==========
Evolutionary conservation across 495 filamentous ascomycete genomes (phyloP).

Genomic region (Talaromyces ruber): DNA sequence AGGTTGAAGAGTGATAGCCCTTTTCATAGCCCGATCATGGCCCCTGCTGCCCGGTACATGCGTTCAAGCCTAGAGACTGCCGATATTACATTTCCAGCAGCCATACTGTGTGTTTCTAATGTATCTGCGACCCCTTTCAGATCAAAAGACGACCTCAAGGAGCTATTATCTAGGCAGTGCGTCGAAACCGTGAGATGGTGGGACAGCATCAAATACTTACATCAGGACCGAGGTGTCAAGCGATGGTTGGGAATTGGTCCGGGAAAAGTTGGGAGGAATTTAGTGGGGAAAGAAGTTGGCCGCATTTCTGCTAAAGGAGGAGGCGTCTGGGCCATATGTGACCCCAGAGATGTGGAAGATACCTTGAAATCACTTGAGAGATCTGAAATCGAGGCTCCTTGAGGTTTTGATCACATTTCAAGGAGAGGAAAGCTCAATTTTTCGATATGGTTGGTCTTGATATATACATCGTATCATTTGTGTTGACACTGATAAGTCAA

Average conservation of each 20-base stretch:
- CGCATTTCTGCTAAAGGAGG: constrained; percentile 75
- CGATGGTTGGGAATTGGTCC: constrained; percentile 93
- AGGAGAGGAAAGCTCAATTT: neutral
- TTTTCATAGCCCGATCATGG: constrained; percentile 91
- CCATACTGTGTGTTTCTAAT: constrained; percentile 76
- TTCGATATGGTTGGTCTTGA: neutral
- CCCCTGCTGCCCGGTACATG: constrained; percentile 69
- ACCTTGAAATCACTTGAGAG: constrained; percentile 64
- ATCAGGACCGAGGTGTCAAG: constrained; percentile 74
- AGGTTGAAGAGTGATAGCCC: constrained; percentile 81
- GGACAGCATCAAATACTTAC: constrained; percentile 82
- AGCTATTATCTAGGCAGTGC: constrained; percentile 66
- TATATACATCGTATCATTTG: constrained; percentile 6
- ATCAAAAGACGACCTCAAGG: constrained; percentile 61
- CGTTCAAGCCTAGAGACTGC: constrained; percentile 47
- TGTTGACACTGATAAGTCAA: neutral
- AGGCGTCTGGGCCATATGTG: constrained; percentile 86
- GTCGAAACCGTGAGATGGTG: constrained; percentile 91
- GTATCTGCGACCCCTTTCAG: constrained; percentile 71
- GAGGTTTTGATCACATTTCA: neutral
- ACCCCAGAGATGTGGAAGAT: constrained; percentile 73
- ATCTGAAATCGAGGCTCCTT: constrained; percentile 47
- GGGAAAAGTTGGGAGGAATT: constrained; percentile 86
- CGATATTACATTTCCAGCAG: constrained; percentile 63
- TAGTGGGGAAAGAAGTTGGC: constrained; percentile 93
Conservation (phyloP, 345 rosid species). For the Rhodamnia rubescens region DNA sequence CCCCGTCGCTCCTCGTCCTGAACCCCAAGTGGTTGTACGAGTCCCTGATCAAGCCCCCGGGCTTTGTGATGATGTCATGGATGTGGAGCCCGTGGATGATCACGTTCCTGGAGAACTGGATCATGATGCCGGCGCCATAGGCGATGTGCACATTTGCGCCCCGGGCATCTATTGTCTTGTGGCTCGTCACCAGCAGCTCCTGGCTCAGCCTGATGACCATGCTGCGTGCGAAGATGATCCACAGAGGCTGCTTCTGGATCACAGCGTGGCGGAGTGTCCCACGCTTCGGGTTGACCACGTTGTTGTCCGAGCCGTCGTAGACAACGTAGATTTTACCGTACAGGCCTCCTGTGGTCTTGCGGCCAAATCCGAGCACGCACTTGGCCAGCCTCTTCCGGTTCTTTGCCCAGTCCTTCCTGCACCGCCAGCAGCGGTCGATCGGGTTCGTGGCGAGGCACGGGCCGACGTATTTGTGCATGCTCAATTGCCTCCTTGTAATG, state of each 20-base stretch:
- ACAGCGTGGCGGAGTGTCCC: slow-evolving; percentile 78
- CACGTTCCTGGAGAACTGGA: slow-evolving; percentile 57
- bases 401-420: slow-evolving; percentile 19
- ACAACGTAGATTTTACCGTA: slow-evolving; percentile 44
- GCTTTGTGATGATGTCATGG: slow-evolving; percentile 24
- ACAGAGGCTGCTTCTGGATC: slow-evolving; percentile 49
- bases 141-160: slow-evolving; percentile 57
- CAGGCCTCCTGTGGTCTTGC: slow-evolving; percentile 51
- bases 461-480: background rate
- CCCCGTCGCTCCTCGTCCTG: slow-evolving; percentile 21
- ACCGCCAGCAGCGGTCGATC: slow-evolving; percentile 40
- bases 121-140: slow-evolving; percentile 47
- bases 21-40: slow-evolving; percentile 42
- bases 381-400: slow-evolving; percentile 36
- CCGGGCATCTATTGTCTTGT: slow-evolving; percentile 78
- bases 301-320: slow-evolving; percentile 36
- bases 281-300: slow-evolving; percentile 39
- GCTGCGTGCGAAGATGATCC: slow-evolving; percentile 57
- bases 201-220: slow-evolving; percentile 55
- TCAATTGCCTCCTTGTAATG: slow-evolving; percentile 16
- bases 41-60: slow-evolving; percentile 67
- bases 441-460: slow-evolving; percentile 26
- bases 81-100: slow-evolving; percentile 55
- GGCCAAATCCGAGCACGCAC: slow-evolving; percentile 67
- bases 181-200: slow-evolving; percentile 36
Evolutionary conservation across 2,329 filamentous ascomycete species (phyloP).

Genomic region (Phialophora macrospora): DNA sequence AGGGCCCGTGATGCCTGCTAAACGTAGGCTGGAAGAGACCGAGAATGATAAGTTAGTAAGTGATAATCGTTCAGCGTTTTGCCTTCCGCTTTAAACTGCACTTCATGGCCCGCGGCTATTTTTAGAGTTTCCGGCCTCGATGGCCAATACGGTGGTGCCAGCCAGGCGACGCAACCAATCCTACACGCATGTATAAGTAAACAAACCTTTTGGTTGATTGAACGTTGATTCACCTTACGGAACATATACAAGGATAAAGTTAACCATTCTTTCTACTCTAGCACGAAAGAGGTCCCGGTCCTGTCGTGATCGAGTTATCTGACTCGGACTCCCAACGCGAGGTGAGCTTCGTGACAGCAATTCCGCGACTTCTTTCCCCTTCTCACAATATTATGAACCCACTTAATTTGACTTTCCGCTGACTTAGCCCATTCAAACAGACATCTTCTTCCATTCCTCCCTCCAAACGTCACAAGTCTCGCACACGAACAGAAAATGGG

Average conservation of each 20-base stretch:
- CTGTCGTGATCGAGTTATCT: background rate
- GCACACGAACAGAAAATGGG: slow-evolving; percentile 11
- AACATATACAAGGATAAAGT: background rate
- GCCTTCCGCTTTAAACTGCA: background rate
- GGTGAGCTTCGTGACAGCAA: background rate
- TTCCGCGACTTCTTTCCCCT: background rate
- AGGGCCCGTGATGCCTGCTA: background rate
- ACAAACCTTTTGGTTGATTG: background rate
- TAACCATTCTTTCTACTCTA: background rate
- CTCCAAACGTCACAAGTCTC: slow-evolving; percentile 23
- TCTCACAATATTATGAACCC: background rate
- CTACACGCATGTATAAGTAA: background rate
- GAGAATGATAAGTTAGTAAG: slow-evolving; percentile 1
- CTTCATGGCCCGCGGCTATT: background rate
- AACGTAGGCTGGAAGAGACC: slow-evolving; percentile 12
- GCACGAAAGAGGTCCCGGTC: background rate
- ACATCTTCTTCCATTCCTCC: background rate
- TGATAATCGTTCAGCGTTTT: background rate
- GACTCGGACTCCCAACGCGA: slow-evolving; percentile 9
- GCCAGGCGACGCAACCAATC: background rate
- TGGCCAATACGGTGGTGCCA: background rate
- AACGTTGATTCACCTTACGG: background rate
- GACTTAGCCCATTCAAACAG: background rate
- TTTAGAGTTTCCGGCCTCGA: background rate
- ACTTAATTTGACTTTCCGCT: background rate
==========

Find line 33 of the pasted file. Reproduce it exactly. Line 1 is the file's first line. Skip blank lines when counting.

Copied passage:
- ACAACGTAGATTTTACCGTA: slow-evolving; percentile 44